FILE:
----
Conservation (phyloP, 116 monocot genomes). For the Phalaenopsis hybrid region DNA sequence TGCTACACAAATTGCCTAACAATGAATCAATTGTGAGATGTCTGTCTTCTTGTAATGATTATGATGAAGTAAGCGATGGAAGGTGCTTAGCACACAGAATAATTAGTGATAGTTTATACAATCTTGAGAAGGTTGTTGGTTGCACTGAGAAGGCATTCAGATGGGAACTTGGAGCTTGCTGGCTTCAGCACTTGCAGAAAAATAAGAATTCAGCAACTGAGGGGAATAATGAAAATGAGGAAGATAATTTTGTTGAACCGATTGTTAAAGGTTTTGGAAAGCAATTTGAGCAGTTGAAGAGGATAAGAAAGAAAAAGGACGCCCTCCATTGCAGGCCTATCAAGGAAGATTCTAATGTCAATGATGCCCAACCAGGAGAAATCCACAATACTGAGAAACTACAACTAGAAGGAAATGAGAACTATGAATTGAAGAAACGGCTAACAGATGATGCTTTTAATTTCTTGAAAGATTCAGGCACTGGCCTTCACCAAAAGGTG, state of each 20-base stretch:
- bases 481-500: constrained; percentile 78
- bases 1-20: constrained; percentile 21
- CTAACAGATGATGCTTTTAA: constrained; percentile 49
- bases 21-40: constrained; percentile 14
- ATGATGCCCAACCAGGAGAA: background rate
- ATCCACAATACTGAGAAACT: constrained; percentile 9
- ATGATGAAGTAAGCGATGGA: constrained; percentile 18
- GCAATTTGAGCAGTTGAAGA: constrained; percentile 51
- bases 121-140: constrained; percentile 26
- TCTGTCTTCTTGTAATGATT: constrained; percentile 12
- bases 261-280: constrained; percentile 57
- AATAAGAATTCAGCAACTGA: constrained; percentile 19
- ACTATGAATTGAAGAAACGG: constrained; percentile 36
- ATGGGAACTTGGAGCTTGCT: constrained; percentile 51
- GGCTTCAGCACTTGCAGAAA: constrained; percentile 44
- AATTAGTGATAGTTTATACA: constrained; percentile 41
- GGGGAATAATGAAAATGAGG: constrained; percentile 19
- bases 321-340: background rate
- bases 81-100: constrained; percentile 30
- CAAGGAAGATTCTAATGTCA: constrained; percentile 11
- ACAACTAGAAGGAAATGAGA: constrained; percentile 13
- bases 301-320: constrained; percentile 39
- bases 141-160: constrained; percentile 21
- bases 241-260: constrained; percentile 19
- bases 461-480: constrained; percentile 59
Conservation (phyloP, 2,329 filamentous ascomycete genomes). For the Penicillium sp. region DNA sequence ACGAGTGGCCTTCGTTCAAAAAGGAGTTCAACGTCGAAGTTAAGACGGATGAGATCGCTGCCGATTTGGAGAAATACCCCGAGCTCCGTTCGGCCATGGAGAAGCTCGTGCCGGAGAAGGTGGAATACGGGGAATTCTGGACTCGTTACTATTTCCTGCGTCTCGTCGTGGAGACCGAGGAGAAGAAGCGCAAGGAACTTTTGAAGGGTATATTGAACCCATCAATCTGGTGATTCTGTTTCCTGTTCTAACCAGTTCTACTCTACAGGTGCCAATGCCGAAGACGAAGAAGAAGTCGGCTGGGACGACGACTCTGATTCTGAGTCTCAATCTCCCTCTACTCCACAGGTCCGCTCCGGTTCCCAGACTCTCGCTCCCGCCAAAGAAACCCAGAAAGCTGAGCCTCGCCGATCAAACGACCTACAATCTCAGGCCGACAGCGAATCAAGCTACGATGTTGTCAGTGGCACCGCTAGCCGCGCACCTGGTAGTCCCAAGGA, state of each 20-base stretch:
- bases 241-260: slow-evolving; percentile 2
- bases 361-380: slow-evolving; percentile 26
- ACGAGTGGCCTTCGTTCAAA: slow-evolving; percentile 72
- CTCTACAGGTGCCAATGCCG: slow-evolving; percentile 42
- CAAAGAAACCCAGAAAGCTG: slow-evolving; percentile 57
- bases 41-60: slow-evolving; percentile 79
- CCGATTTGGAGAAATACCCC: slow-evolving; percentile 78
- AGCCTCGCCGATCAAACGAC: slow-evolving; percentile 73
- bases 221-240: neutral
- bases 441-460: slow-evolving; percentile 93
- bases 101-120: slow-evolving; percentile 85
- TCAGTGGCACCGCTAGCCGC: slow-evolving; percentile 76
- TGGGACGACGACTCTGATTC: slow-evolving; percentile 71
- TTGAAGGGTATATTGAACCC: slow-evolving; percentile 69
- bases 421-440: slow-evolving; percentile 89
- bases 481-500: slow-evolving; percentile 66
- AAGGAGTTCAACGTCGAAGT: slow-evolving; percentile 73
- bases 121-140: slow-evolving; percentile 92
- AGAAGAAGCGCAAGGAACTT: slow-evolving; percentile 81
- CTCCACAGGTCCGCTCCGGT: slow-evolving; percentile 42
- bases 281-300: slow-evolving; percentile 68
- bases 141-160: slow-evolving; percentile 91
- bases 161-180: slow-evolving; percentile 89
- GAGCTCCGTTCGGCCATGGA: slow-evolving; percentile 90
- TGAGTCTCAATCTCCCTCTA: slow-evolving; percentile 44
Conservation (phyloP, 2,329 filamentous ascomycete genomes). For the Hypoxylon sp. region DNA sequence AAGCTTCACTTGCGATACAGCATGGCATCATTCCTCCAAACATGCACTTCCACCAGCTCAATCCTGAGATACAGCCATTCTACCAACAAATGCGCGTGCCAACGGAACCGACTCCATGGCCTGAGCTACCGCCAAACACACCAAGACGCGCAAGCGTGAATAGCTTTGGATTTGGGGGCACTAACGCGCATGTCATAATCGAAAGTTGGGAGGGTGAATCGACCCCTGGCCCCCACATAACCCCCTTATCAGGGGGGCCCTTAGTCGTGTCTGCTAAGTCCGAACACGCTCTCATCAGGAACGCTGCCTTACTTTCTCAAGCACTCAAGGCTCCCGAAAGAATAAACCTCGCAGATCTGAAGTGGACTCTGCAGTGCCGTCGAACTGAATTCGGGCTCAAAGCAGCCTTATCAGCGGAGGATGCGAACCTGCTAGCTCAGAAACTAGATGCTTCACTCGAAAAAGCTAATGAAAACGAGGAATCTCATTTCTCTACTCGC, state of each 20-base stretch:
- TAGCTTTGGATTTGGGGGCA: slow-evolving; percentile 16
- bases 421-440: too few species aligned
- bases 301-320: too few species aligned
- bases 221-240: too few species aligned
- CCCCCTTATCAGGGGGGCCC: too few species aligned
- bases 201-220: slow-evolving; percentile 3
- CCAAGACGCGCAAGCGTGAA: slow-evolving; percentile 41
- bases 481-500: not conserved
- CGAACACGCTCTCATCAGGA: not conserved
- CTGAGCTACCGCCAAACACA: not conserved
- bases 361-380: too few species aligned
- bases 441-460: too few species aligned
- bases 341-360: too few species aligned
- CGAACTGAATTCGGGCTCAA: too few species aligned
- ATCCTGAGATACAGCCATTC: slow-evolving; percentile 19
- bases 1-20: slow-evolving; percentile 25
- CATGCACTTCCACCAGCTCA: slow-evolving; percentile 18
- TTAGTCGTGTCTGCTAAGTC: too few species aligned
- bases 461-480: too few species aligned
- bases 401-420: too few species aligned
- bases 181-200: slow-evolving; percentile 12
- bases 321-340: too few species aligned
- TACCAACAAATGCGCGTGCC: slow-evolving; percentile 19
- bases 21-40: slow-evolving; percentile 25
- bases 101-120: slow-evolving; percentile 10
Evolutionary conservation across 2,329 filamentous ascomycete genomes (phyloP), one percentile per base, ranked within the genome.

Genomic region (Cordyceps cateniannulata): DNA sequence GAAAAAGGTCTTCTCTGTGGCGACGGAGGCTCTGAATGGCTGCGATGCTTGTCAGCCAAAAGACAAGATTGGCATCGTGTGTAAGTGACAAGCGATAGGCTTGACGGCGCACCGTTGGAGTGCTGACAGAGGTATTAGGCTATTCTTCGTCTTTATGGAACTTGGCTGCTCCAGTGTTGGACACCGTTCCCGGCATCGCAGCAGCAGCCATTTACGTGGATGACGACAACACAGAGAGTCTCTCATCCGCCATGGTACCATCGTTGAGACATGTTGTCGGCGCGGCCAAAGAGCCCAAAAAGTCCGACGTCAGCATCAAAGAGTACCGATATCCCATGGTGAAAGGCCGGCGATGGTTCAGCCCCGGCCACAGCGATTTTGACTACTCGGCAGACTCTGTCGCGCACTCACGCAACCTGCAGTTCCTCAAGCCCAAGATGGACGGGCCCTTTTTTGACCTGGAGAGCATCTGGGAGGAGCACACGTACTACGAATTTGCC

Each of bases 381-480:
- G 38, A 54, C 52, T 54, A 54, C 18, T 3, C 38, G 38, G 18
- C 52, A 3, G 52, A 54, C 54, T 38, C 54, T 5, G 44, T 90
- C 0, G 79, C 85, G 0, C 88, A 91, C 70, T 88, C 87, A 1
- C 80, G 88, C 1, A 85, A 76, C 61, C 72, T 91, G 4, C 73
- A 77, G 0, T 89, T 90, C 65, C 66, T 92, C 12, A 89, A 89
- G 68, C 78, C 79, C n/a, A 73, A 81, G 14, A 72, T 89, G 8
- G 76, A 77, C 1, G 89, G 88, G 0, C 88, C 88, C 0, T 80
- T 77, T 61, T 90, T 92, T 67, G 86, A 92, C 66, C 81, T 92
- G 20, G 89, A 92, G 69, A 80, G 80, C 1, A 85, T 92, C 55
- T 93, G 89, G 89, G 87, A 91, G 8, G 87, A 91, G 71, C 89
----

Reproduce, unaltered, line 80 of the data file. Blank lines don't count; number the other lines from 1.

Genomic region (Cordyceps cateniannulata): DNA sequence GAAAAAGGTCTTCTCTGTGGCGACGGAGGCTCTGAATGGCTGCGATGCTTGTCAGCCAAAAGACAAGATTGGCATCGTGTGTAAGTGACAAGCGATAGGCTTGACGGCGCACCGTTGGAGTGCTGACAGAGGTATTAGGCTATTCTTCGTCTTTATGGAACTTGGCTGCTCCAGTGTTGGACACCGTTCCCGGCATCGCAGCAGCAGCCATTTACGTGGATGACGACAACACAGAGAGTCTCTCATCCGCCATGGTACCATCGTTGAGACATGTTGTCGGCGCGGCCAAAGAGCCCAAAAAGTCCGACGTCAGCATCAAAGAGTACCGATATCCCATGGTGAAAGGCCGGCGATGGTTCAGCCCCGGCCACAGCGATTTTGACTACTCGGCAGACTCTGTCGCGCACTCACGCAACCTGCAGTTCCTCAAGCCCAAGATGGACGGGCCCTTTTTTGACCTGGAGAGCATCTGGGAGGAGCACACGTACTACGAATTTGCC